Hacking Chinese

A better way of learning Mandarin

Articles tagged with ‘Mnemonics’

  1. Same components, different characters


    Some Chinese characters consist of the same components in different places, creating completely different characters. This article discusses this phenomenon and its implications for language learners.

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  2. Skritter review: Boosting your character learning


    Skritter is the best character-learning app/service available. In this Skritter review, we look at why and how you can use it to learn in a better way.

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  3. Don’t use mnemonics for everything

    Mnemonics are really cool, but you shouldn’t overuse them. Chinese characters are very complex and the amount of information you might want to remember about them is large. Creating mnemonics for everything is very time consuming and difficult. Instead of doing this, create mnemonics only for things you actually find hard to remember.

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  4. How to create mnemonics for general or abstract character components


    Anyone who has tried mnemonics for learning Chinese characters knows that some components are easier to link together than others. This article discusses in detail how to deal with abstract or general character components and how to handle components with the same or overlapping meaning, an essential skill if you’re serious about character learning.

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  5. Sensible character learning: Progress, reminders and reflections

    The sensible character challenge has now been running for two weeks and it’s time to see how things have been going so far. This post is a progress report that contains some reflections on the challenge itself, as well as some practical advice on how to solve common problems. It also invites participants to share their experience and progress so far.

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  6. Remembering is a skill you can learn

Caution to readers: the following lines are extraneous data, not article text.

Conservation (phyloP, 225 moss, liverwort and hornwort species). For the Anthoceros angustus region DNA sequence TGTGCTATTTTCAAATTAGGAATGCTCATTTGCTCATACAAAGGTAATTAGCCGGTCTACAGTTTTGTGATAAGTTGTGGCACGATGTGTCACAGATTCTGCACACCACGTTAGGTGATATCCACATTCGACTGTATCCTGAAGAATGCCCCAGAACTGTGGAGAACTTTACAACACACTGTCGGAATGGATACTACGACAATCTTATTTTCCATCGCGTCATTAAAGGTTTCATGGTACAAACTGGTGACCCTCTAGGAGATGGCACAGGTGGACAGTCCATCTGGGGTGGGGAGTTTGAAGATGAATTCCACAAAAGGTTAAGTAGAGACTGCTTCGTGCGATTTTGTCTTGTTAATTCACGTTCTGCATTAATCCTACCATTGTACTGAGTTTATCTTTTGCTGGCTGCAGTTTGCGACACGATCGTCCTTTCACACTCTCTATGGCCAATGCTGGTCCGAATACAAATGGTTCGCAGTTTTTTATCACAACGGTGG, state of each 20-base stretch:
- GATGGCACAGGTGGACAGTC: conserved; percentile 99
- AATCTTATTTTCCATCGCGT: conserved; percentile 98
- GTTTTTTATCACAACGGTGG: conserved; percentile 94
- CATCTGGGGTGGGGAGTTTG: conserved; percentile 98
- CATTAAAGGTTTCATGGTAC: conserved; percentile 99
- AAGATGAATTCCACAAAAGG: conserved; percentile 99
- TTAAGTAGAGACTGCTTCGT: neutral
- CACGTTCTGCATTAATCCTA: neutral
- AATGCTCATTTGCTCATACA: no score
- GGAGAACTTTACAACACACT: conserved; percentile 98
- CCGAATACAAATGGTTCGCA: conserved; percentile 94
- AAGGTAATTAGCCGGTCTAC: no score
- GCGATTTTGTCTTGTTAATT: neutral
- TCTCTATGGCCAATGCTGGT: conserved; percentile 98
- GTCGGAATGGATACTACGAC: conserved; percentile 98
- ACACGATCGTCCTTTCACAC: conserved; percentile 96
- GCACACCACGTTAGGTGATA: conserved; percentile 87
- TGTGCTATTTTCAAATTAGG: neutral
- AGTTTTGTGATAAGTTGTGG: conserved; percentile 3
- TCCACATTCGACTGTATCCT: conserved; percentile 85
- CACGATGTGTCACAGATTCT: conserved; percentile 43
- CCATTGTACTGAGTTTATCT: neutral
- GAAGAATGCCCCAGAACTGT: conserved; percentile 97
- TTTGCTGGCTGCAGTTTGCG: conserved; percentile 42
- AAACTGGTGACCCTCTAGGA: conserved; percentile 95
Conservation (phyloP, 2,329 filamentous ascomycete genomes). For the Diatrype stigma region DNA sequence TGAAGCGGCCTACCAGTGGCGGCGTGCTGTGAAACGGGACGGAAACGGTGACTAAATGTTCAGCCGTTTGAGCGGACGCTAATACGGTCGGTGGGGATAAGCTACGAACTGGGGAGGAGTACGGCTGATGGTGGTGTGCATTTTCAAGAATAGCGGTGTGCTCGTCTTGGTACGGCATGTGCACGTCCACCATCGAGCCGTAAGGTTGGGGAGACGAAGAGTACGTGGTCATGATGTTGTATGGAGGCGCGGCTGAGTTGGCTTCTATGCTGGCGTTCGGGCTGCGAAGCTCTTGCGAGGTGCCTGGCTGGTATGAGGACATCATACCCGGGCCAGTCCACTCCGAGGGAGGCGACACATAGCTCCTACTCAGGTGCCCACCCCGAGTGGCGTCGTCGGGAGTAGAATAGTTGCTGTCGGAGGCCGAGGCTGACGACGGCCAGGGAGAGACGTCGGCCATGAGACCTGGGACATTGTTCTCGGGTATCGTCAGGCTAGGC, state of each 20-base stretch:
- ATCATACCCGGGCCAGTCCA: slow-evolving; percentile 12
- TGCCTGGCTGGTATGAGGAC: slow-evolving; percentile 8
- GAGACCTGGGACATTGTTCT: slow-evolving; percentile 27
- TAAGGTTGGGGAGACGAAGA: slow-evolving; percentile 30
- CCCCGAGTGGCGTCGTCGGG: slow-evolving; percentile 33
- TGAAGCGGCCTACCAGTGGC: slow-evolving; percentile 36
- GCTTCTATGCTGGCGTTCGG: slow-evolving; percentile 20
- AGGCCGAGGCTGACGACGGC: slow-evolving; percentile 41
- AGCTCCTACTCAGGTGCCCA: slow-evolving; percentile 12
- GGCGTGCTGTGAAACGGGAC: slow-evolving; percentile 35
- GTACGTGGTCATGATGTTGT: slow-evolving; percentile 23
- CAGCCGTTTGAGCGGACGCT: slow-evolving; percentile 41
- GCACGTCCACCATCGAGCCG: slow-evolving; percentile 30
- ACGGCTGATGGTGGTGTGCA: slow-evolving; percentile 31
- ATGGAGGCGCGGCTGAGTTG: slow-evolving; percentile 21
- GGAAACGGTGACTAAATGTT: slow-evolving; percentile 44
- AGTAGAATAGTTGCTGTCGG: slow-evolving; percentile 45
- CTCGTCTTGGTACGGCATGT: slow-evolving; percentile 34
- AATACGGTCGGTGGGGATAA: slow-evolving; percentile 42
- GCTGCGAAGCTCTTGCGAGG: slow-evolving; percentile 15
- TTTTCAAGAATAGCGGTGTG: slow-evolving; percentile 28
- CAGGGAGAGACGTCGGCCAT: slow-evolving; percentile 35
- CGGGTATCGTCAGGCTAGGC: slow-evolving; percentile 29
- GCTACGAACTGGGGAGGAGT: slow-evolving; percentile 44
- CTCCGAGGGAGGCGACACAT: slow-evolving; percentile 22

Contrary to what many people believe, a good memory can be trained. Memory champions are just ordinary people who have practised a lot. There are many clever techniques and tricks you can use to remember things (such as Chinese characters or words) very efficiently. This article is meant to be an introduction for those of you who are new to the fascinating world of memory training.

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  7. Towards a more sensible way of learning to write Chinese

    This character learning challenge strives to teach students to learn Chinese characters in a way that makes sense in the long term. While the challenge is over, the principles are still applicable!

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  8. Extending mnemonics: Tones and pronunciation

    Using mnemonics to memorise concrete objects is fairly easy, but how can we use mnemonics to remember abstract things such as tones and pronunciation? In this article, I expand my previous discussions of mnemonics and show how they can be quite powerful if you’re prepared to invest some extra time.

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  9. Kickstart your character learning with the 100 most common radicals


    This is a list of the 100 most common radicals among the 2000 most common characters, meaning that it’s excellent for beginners who want to boost their understanding of Chinese characters. The list contains simplified, traditional, variants, meaning, pronunciation, examples, helpful comments and colloquial names.

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  10. Learning Chinese the holistic way: Integrating knowledge


    Holistic learning is about integrating what you learn into a web of things you already know and thus making it much easier to learn and remember. This is in contrast with traditional education methods which often emphasise isolated facts and don’t make proper use of what learners already know.

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